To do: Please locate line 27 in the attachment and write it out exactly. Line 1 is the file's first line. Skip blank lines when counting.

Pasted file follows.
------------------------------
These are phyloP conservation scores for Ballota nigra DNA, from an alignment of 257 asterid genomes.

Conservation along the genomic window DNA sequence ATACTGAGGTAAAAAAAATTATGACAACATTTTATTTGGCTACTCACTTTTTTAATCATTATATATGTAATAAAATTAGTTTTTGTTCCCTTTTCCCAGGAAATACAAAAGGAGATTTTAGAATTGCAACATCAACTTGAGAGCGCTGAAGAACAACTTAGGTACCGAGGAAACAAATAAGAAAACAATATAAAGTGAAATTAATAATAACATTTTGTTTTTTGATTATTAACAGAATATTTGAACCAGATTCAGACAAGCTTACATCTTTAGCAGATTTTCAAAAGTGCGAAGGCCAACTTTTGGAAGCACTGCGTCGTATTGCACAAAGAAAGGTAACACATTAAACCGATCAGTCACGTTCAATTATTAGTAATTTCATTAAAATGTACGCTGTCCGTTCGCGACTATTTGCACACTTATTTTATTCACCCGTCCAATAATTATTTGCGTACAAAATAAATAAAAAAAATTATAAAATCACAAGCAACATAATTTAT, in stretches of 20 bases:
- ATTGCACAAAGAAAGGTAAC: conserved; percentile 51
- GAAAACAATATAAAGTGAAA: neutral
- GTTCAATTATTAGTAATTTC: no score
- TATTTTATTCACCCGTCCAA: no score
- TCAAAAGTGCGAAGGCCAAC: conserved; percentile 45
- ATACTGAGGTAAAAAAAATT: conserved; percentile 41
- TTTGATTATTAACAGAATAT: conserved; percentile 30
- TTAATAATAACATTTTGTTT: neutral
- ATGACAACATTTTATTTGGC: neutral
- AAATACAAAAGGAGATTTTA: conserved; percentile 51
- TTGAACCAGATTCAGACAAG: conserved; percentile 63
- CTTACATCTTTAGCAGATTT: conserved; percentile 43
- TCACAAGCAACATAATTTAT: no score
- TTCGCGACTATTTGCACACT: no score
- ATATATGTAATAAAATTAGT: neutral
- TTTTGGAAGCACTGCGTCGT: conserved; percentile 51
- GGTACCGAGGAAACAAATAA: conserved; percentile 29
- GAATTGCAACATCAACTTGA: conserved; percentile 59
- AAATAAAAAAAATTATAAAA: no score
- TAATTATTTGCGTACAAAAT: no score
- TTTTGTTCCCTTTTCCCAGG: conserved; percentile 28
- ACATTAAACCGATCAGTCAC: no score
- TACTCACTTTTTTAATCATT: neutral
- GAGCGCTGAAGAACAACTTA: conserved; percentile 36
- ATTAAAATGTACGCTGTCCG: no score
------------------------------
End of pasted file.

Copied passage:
- ATTAAAATGTACGCTGTCCG: no score